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Training & advice

Mitchell Phillips of Stride UK: Walking lunges - one of the best exercises in the world?

It seems that the old school way to improve your running is to run more. Is it of any coincidence that more and more runners are stepping into my sports injury clinic with overuse related injuries.  In this case, practice doesn?t always make perfect! When it comes to choosing the right exercises to strengthen your body for running, it?s important to choose running drills that are functional.

What is functional you may ask?

Functional training is a specific exercise which involves training the body for the activities performed for a particular purpose. Asking around what functional exercises people do to improve their own running technique, most suggest the squat. The squat is a great ?compound? exercise that strengthens all major muscle groups for running, but is it as functional as we think?? Performing squats may be great for increasing strength, but running requires a massive amount of stabilisation using one leg at a time. Your core must be trained to be able to support this series of alternative hops from one leg to the other (running!).

The lunge therefore is probably the best exercise to functionally strengthen your body. They simulate the process of running but in a much slower, controlled and exaggerated way. 

Take a big step out in front of you, allow time for your body to settle. (do not bounce down into the lunge, ballistic movement can cause you injury). When settled, lower your body down until a 90 degree angle has been achieved in your front leg. Now it?s common at this time to complete the lunge by returning back to the same spot you started. This is where functionality goes completely out of the window. We don?t take a step back when we run, so why would we take a step back when we lunge?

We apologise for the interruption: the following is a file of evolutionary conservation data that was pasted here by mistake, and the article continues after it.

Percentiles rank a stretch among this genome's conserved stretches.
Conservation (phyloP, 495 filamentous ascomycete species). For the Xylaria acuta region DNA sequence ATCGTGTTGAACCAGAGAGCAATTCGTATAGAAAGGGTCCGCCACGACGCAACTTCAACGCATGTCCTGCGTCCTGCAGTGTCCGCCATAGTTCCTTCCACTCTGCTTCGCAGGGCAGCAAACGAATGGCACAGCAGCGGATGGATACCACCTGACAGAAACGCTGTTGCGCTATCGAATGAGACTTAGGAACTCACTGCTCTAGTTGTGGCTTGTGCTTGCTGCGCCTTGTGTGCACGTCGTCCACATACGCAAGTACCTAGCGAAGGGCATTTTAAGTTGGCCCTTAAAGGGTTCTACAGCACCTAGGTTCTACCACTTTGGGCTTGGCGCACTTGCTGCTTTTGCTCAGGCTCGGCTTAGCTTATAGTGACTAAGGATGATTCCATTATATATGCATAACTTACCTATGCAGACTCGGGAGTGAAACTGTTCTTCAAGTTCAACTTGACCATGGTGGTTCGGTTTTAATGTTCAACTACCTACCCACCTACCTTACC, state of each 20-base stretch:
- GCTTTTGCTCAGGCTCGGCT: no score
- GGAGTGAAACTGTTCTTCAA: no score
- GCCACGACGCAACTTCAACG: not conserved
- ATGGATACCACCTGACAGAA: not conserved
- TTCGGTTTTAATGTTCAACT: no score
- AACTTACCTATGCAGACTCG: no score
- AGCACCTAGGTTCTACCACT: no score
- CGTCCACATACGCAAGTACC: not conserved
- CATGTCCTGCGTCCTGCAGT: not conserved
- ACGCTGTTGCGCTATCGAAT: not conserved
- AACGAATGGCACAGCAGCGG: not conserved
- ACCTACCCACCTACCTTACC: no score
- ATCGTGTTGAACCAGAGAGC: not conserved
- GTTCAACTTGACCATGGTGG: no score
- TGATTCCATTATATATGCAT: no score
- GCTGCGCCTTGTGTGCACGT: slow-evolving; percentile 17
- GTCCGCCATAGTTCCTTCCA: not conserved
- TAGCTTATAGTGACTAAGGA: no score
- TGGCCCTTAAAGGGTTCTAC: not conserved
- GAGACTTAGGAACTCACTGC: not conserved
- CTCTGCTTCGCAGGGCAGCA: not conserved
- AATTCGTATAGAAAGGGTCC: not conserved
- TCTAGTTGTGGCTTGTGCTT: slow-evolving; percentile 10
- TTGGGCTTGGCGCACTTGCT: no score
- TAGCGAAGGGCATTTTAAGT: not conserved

From the time you have come down to the 90 degree flexion front leg, shift your body weight onto the front leg and stand up bringing the back leg up to prepare for the next step forward. Give yourself plenty of room to do this exercise, find a hallway or gym space to allow at least 10 lunges forward. If feeling adventurous, try reversing the lunge by lunging backwards. This is a very challenging exercise that improves balance and core stability to a very good level. Try ten forward and ten back, just see which ones are more difficult. Repeat each set three times, add this to your regular training programme.

Mitchell is a running performance analyst at StrideUK, one of the UKs leading video gait analysis companies, based in Brighton. For more information, please visit